Background: Hypoxaemia is a common and potentially fatal complication of many childhood, newborn and maternal conditions but often not well recognised or managed in settings where resources are limited. Oxygen itself is often inaccessible due to cost or logistics. This paper describes implementation of oxygen systems in Lao district hospitals, clinical outcomes after 24 months and equipment outcomes after 40 months postimplementation.
Methods: A prospective field trial was conducted in 20 district hospitals, including 10 intervention hospitals that received oxygen concentrators and 10 control hospitals. Equipment outcomes were evaluated at baseline, 12, 24 and 40 months. Clinical outcomes of children under 5 years of age with pneumonia were evaluated using a before-and-after controlled study design with information retrospectively collected from medical records.
Results: Fourteen (37%), 7 (18%) and 12 (34%) of 38 concentrators required repair at 12, 24 and 40 months, respectively. The proportion of children discharged well increased in intervention (90% (641/712) to 95.2% (658/691)) and control hospitals (87.1% (621/713) to 92.1% (588/606)). In intervention hospitals, case fatality rates for childhood pneumonia fell from 2.7% (19/712) preintervention to 0.80% (6/691) postintervention with no change in control hospitals (1.7% (12/713) preintervention and 2.3% (14/606) postintervention).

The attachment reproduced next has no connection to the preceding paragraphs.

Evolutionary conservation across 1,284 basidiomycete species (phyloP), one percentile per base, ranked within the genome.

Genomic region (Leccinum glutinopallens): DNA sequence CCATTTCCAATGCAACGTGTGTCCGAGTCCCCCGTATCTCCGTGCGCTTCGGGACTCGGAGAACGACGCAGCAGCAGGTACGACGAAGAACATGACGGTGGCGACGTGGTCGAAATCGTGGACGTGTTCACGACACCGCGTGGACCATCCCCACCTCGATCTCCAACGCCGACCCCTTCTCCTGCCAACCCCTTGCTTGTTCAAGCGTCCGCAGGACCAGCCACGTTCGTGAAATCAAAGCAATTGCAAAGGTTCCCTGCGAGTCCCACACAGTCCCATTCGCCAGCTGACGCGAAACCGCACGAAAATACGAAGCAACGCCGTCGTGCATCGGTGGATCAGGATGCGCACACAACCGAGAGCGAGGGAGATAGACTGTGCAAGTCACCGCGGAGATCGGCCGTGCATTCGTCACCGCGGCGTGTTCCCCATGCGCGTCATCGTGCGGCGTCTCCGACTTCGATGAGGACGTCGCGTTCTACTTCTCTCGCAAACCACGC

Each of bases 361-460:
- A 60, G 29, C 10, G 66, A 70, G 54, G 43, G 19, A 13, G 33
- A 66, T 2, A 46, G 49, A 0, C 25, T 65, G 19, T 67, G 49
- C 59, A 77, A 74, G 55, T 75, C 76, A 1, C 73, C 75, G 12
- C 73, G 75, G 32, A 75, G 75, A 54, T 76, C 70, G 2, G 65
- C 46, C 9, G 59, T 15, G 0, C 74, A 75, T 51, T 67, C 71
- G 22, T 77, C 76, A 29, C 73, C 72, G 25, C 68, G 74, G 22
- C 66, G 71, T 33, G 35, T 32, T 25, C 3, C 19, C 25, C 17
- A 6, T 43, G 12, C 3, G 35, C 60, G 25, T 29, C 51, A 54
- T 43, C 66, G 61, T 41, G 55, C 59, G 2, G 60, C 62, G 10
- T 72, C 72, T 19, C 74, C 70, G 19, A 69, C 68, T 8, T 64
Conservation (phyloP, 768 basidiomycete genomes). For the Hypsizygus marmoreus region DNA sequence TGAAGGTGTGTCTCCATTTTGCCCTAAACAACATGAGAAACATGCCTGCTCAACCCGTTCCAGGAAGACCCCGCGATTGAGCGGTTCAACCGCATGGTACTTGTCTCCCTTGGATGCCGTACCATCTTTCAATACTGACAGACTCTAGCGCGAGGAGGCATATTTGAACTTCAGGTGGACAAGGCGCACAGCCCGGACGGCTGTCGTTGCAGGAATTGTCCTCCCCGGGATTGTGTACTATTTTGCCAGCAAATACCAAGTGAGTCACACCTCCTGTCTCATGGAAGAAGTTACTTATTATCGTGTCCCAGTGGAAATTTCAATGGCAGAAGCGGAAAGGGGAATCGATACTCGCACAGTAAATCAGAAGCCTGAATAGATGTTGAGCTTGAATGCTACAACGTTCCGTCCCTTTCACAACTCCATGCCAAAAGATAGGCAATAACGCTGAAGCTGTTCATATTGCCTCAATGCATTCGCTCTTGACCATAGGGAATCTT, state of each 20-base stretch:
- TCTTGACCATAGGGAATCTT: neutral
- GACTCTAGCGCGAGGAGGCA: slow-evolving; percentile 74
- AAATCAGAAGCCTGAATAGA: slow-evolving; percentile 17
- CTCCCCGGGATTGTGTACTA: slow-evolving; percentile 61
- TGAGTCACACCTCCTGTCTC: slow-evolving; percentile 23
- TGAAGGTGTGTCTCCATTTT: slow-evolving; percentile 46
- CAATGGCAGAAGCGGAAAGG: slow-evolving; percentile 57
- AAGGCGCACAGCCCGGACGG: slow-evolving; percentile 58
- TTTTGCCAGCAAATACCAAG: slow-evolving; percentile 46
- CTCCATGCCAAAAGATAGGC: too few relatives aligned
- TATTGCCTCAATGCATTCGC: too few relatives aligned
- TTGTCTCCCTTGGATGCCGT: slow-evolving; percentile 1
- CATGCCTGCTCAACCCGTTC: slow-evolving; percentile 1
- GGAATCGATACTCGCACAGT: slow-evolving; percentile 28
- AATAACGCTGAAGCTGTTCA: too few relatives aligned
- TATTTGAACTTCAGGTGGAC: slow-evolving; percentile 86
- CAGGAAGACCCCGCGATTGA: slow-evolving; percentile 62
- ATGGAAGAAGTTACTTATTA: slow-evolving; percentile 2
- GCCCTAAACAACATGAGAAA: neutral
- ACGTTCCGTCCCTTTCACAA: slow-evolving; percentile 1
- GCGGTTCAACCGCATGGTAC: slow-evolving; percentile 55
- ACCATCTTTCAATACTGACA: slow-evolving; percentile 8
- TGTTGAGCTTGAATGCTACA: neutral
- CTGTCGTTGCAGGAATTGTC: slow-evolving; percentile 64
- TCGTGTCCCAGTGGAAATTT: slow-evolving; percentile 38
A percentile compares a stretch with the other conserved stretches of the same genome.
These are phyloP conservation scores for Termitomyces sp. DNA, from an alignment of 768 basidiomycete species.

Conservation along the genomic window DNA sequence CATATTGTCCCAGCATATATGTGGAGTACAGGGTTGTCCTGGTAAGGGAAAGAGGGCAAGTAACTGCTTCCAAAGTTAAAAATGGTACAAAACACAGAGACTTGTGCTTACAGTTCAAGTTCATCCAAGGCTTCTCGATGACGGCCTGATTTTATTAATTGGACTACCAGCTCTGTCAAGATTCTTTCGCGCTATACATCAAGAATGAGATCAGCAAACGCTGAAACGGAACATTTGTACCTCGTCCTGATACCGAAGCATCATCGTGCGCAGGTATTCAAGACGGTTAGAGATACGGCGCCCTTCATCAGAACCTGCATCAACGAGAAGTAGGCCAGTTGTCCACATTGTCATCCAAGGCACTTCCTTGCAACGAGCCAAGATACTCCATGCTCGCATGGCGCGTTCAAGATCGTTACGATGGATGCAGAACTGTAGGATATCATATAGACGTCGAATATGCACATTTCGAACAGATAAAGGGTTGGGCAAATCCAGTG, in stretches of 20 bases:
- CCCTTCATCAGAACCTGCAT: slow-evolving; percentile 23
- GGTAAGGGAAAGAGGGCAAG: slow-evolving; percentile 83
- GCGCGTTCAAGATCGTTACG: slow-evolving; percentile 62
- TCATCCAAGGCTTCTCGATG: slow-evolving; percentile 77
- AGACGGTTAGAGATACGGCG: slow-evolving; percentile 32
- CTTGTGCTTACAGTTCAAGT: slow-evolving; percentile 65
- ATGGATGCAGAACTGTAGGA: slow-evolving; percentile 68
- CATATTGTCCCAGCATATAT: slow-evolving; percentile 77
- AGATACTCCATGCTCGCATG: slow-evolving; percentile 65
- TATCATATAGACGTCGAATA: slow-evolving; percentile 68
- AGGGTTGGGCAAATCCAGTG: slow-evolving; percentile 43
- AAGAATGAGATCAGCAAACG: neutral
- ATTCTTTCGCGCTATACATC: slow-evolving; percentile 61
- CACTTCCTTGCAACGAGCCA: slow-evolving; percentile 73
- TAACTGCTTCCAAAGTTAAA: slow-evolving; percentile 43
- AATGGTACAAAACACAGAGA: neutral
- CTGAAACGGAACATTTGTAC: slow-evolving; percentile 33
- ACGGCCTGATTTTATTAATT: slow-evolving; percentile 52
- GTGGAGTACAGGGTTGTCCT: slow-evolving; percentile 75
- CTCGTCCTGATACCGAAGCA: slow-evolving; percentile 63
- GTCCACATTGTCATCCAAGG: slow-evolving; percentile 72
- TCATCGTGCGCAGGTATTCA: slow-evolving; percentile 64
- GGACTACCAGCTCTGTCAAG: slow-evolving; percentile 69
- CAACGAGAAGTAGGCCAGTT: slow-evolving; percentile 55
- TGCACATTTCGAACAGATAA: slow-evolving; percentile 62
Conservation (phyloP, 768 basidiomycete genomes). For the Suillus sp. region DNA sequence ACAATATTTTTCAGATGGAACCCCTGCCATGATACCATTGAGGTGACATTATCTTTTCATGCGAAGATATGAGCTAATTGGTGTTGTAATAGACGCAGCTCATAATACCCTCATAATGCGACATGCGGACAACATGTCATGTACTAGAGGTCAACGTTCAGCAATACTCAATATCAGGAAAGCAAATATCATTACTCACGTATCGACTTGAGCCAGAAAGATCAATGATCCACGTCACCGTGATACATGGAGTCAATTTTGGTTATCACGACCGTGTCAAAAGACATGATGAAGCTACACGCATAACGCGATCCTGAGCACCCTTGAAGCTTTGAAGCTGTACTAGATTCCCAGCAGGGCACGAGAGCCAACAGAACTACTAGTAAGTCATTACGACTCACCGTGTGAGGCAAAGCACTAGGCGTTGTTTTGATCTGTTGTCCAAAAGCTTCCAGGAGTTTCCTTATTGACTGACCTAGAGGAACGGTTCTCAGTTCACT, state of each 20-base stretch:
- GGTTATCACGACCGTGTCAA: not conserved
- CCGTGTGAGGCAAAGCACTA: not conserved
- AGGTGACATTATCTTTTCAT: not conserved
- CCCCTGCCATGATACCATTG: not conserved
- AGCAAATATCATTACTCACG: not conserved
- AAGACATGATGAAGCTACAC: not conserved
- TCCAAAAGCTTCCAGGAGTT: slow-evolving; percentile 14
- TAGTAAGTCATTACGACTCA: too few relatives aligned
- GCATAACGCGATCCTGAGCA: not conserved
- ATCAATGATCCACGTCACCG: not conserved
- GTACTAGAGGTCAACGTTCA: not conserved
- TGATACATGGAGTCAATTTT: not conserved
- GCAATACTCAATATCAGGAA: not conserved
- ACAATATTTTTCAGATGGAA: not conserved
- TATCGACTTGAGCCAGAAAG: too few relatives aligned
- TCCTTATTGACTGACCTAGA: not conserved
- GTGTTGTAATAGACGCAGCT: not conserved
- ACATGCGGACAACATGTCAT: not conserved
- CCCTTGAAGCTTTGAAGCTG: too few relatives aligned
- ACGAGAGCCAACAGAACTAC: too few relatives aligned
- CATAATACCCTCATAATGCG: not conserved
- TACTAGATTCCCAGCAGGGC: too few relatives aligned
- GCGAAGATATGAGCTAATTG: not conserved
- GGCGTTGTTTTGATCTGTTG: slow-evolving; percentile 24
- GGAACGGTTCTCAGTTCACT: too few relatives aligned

Conclusion: Medium-term sustainability of oxygen concentrators in hospitals accompanied by reduced case fatality for childhood pneumonia has been demonstrated in Lao PDR. Significant local engineering capacity to address multiple causes of equipment malfunction was critical. The ongoing requirements and fragile structures within the health system remain major risks to long-term sustainability.
Keywords: general paediatrics; health services research; outcomes research; tropical paediatrics.